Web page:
In some discussion, I have seen it become almost an assumption that the economic meltdown and the Covid crisis will erode confidence in the President and settle the election, presuming things continue to November as they likely will. Historical patterns suggest that Presidents with good economies and stock markets get elected, those without them don't. We're seeing economic meltdown, high unemployment, fear and more.
I've been involved with delivery robots for a long time, and on my walk through empty streets yesterday, I noticed a certain irony. We have a desperate need for more delivery capacity, especially without humans handling packages, and teams have been working hard to make deliverbots safe enough to drive on our streets.
It is possible if, among the swing states, Trump wins Florida, Pennsylvania, North Carolina and the Nebraska 2nd (Omaha), while Biden wins Michigan, Arizona and Wisconsin. This is not one of the most likely scenarios, because Arizona and Wisconsin are currently more on Trump's side than Biden's, but it's possible.
If we shut down public areas, we're going to need a lot of online shopping and home delivery. How can we do that in a virus-infected world? Here's some plans for how to make it happen even with gig workers (who aren't driving Uber and Lyft much any more.)
I outline some of the ways to make it work in this Forbes.com article.
As LAX and other airports push ride-hail to remote lots (which you have to take a shuttle to in the case of LAX-it) I examine why that's a crazy decision in my new article at Forbes.com. In the article I also touch on how we can eventually move to being picked up, not at the curb, but at the plane, in an airport with lots of robocar pods.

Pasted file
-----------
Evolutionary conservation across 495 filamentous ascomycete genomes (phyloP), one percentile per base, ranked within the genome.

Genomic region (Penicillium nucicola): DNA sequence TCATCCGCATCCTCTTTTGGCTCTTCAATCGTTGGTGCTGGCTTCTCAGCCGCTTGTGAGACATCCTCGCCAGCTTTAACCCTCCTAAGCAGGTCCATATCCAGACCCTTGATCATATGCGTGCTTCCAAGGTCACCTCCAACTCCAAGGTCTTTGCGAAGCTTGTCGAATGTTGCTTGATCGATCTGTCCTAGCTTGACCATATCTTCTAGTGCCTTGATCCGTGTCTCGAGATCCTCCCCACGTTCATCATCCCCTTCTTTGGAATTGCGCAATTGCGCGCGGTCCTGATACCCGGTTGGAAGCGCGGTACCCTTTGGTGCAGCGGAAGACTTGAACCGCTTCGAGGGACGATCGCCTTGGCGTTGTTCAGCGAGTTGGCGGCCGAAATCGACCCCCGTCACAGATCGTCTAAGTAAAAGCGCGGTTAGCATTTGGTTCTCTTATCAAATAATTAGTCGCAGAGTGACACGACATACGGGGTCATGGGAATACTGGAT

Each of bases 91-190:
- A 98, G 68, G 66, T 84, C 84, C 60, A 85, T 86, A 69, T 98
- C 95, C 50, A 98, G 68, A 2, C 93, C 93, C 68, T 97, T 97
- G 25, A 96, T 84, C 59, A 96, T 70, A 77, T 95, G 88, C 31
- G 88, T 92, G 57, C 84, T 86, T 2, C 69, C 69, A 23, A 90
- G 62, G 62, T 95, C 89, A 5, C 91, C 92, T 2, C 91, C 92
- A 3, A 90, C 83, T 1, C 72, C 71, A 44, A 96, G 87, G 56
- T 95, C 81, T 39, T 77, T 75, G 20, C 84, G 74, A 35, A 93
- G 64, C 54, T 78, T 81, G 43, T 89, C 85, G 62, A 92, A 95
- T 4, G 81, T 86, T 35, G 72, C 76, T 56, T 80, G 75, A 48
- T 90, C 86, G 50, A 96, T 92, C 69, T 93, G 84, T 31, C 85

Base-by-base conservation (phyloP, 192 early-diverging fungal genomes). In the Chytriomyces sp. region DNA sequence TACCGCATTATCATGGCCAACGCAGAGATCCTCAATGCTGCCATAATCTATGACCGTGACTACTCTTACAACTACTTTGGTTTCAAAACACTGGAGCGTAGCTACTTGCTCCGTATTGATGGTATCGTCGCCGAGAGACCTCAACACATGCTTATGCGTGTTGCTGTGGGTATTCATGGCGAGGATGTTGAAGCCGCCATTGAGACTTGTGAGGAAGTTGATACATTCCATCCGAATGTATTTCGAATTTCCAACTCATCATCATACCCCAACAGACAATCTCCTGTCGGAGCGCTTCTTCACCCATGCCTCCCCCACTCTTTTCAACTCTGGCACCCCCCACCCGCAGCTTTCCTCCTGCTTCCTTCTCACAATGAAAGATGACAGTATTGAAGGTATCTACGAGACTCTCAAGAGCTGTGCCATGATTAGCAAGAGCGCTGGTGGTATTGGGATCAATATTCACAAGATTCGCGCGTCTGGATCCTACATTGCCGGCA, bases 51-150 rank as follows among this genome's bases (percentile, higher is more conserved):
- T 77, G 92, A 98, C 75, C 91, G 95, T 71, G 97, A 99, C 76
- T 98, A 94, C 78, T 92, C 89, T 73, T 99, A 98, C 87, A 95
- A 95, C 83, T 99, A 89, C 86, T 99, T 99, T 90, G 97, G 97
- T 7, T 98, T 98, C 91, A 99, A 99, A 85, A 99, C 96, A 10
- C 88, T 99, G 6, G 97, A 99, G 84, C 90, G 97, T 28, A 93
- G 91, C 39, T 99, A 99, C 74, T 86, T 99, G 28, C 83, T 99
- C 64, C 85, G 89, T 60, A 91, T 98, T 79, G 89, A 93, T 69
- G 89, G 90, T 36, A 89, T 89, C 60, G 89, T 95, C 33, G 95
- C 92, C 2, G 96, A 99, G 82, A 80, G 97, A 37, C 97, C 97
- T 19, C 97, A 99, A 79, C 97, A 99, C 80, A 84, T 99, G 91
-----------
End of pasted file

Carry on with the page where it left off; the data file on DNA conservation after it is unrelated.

An EasyMile made a sudden stop from 7mph and a seated passenger fell off her seat to minor injuries. Now NHTSA has ordered EasyMile to stop testing with passengers.
Transit shuttles don't usually have seatbelts, but maybe EasyMile needs them during the testing phase. But can it ever take them out?
This weekend I went to the finals of the GoFly prize, a Boeing sponsored contest for personal VTOL flying machines. Sadly, nobody was able to build one that could meet all the requirements in the rules, and only a few of the contestants could even fly. That was disappointing, but then so was the first Darpa Grand Challenge.
The California robocar disengagement reports are out. And everybody is now pointing out that they're not very useful because everybody uses different methods. So I have an article about what we do learn from the data, little as it is.
Read California Disengagement Reports aren't too engaging at Forbes.com
Many of the media were keen to pick up on a report from McAfee researchers about how they were able to simply modify a speed limit sign to cause the MobilEye in old Teslas to misread it and speed up. We get spooked when AI software acts like an idiot. But in reality, this isn't the sort of attack that is likely to be done in the wild, and it's also unlikely to cause any danger.
Recently, we had a day of extremely clear air here in Silicon Valley, so we made our first trip up to Mount Umunhum, the high peak to the south of San Jose, and the former site of a SAGE radar station. Recently it was opened to the public. Close as it seems, it's an hour drive, but fun in the Tesla.
Recent coverage summed up robocar spending as about $16 billion to-date. Many have wondered how this can be worth it, since nobody is shipping. When you look at other analysis of how much the winners stand to gain, it's a drop in the bucket. I analyse the numbers in a new article on the Forbes site: